The Bureaucratic Reform Policy That Redefined Mormon Culture

Religion, spirituality, and sacrilege.
April 25 2012 5:34 PM

Saturday’s Warriors

How Mormons went from beard-wearing radicals to clean-cut conformists.

(Continued from Page 1)

Lee succeeded in producing a church built in this image. When America’s college students began wearing tie-dye and protesting the Vietnam War, Brigham Young University banned facial hair and instituted a formal dress code. When the sexual revolution began, Mormon leaders issued a pamphlet titled For the Strength of Youth that instructed teenagers in proper dating etiquette. And 1973 brought Saturday’s Warrior, whose characters love their family, strive to do what is right, and demonstrate a relentlessly chipper confidence that right living will bring happiness. They are morally upstanding—and also almost uniformly bland, not to mention fearful of the world outside their faith.

Saturday's Warrior, a Mormon musical.
Saturday's Warrior, a 1989 video version of the musical produced at Brigham Young University

Screengrab from YouTube.

Revisiting Saturday’s Warrior today, one can see not only just how much it embodies the Mormonism of its time, but also the distance the church has traveled since then. Ashamed that his mother is pregnant with her eighth child, the young protagonist Jimmy falls in with a group of hippie miscreants who preach selfishness, hedonism, and, improbably, birth control (which is covered in a song called “Zero Population”).  Aggressive animosity toward contraception is one of the tinnier themes of the musical today, even to many contemporary Mormon audiences. For much of the 20th century, and well into the 1970s, the LDS church staunchly disapproved of birth control. Such rhetoric faded during the 1980s; today, Mormons are told that the decision should be a private one. But the concerns behind it persisted. Correlated Mormonism has always been defensive about traditional gender roles. In the 1960s and ’70s, this became a powerful theme in Mormon culture, one propagated by the newly uniform church curricula. Ann Romney’s recent staunch defense of her decision to be a stay-at-home mother reflects this aspect of correlated Mormonism.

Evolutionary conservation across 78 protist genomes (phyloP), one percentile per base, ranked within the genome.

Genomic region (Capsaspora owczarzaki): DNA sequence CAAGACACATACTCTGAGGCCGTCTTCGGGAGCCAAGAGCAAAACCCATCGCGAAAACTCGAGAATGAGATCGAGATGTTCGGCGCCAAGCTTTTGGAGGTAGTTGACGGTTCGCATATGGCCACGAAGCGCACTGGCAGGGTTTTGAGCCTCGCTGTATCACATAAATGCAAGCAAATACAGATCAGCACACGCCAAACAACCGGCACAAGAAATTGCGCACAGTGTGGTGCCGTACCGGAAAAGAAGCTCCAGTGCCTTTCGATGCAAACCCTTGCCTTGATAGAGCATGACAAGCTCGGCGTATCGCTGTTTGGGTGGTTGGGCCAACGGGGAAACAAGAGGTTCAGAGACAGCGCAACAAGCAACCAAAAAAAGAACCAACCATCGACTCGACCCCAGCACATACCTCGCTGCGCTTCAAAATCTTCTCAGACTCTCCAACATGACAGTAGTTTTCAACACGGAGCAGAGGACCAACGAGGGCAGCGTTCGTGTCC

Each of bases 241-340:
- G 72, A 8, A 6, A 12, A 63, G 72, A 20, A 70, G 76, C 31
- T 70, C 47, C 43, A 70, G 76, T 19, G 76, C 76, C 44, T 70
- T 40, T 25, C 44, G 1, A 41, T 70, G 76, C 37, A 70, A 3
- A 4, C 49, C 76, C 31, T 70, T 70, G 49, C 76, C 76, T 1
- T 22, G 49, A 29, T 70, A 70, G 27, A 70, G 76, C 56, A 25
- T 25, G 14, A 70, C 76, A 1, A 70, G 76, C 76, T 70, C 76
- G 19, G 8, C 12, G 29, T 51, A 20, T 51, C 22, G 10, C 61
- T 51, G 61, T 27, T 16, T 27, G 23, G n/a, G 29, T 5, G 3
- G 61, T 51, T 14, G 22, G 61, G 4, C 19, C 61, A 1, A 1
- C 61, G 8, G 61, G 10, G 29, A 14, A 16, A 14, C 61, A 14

Correlation has served the Mormons well in many ways. The Mormon leaders who formulated correlation turned around a church that by the 1950s had found its only vaguely hierarchical organizational chart was becoming a handicap. Correlation ensured that a faith rapidly growing outside the United States retained a coherent identity, it ended the routine budget shortfalls that had once regularly plagued the church, and it fostered a strong sense of community and a thriving devotional life for Mormons around the world.

"Mormon Rap".
"Mormon Rap," by the Walter and Hays band, sold approximately 95,000 cassette-tapes worldwide

Photograph via Wikipedia.

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More recently, however, the self-imposed isolation encouraged by correlated Mormonism has exacerbated the suspicions that many Americans have about the faith already. This helps explain the efforts the LDS Church has lately made to redefine its image once again. The “I’m a Mormon” campaign is only the most high-profile effort to foster an image less like that of IBM during the 1950s, and more like pluralist, 21st-century America. An earlier and more embarrassing effort is the “The Mormon Rap,” a cringe-inducing curio from 1988 that attempts to fuse Reagan-era beatboxing with Mormon values. The song fails spectacularly, but the impulse it represents persists. In 1995, the new president of the church, Gordon B. Hinckley, admonished his flock to be better neighbors, to reach out, to find in the non-Mormon world things to value.

Since then, Mormons are increasingly adept at reconciling the demanding moral code of the correlated church with participation in broader American culture, venturing into fields as far-flung as reality television and vampire fiction. This Mormonism, the Mormonism of David Archuleta and Stephenie Meyer, is defined less by rigorous conformity and personal self-discipline than by the ability to project a wholesome pluralism—to reflect back to present America the things which it values most, albeit edited to a PG rating.

Yet some portion of America continues to be skeptical of correlated Mormonism’s blend of insularity, corporatism, and a sometimes rather stiff niceness. (These are, of course, just those traits that plague Mitt Romney.) And the odd combination of boring and weird that is typical of correlated Mormonism is not merely a product of its time. Behind correlation stands a theology that has set Mormons apart from the rest of America for nearly two centuries: an origin story that many Americans find fantastical, temple rituals that seem strange to outsiders, an unusually detailed vision of the afterlife. While the LDS church has lately begun to discard some of correlation’s worst inheritances, the tensions that have dogged Mormonism throughout the 20th century—and Mitt Romney through two election cycles—are not likely to fade anytime soon.

Matthew Bowman teaches religion at Hampden-Sydney College in Virginia and is the author of The Mormon People: The Making of an American Faith.

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